Humanitarian Disaster Unfolding in Pakistan's Mountains

GENEVA, Switzerland, October 20, 2005 (ENS) - At least 48,000 people lost their lives in the earthquake that struck northern Pakistan, India and Kashmir October 8, United Nations officials said today. But figures from local officials across the affected region put the death toll closer to 79,300. All officials predict that the toll could increase as wounded and homeless people without shelter succumb to the increasingly cold weather.

The UN is making an all-out effort to save the lives of half a million survivors in remote mountain regions, but the world body's top relief coordinator says reaching them has become a nightmare race against time.

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Survivors of the October 8 earthquake await relief supplies. (Photo courtesy United Nations)
“The race against the clock is like no other one. There is like a terrible cut-off for us in the beginning of December, could be even before, when there will be massive snowfalls in the Himalayan mountains,” Under-Secretary General Jan Egeland told reporters at Palais des Nations in Geneva today.

“We are putting in all our combined UN resources at the moment. It is not enough," Egeland said. "We have never had this kind of logistical nightmare ever. We thought the tsunami was as worse as it could get. This is worse,” he said.

The December 2004 tsunami killed more than 250,000 in a dozen Indian Ocean nations. The current emergency is the reverse with more wounded than dead people, Egeland said, putting the number of severely wounded people at approsimately 67,000. There is now an exponential growth of infections, gangrene, tetanus and other diseases, he said.

UN Secretary-General Kofi Annan Wednesday called for an "immediate and exceptional escalation" of the global relief effort.

"A second, massive wave of death will happen if we do not step up our efforts now," Annan said at UN headquarters in New York. He called for 450,000 more winterized tents and temporary shelters and two million blankets and sleeping bags to deal with the quake, which has left at least three million people homeless.

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UN Secretary-General Kofi Annan pleads Wednesday for intensified relief operations to reach thousands of earthquake survivors isolated in rough terrain. (Photo courtesy UN)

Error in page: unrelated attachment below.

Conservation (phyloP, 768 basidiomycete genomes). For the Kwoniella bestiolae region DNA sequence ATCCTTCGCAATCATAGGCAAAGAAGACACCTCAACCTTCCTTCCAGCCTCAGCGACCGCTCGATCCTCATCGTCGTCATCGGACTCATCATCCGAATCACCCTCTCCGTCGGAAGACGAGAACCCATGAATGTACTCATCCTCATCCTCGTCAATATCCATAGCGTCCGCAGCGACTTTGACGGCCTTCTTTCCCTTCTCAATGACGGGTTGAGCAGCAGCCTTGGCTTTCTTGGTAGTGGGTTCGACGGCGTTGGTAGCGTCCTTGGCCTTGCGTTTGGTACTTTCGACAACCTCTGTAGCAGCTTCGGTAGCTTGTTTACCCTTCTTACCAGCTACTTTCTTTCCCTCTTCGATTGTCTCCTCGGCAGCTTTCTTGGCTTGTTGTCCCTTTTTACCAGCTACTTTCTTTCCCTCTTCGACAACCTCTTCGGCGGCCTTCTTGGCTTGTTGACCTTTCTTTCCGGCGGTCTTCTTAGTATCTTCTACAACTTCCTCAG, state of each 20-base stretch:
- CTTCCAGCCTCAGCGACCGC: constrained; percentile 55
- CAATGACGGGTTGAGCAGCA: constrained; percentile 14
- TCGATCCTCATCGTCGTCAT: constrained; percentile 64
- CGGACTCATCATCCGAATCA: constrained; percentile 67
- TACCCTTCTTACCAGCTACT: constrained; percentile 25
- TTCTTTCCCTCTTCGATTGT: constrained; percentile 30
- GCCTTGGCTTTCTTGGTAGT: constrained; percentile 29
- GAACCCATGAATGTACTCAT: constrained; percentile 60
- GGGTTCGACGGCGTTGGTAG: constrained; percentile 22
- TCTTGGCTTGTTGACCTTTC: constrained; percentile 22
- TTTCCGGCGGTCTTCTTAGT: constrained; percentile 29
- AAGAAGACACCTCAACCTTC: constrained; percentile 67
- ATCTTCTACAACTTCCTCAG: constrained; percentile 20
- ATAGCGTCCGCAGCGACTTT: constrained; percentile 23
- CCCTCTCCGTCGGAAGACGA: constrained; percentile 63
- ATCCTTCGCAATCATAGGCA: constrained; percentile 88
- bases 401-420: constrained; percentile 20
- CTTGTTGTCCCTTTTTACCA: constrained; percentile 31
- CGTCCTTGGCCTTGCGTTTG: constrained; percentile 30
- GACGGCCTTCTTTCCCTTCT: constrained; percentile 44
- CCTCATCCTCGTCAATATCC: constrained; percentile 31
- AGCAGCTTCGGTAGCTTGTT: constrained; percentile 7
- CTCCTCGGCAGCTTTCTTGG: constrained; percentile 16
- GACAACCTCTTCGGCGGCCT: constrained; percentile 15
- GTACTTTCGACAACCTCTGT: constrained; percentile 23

The logistics of reaching suvivors in mountainous terrain "makes this one of the most challenging relief operations ever undertaken," Annan said, warning that 10,000 children in remote area could die within the next few weeks unless helicopters are able to drop shelter and food quickly.

The Secretary General asked international organizations to join an “immediate and exceptional escalation” of relief operations, and he also called for doubling the UN revolving emergency fund from its present level of $500 million to $1 billion.

So far donors have made firm commitments for only $37 million, or 12 percent, of the UN Flash Appeal of $312 million, Annan said. By contrast, the Indian Ocean tsunami Flash Appeal at the beginning of the year was 80 percent funded within 10 days of the disaster.

"Next week," said Annan, "I will be attending the emergency donors' conference in Geneva convened by the United Nations. We expect results. I urge governments and other organizations to attend at the highest level. There are no excuses. If we are to show ourselves worthy of calling ourselves members of humankind, we must rise to this challenge. Our response will be no less than a measure of our humanity."

The UN Children's Fund (UNICEF) warned that tens of thousands of children are in peril due to worsening weather, injury and illness, and 10,000 could die of hunger, hypothermia and disease within the next few weeks unless immediate steps are taken to boost the number of those reached by relief.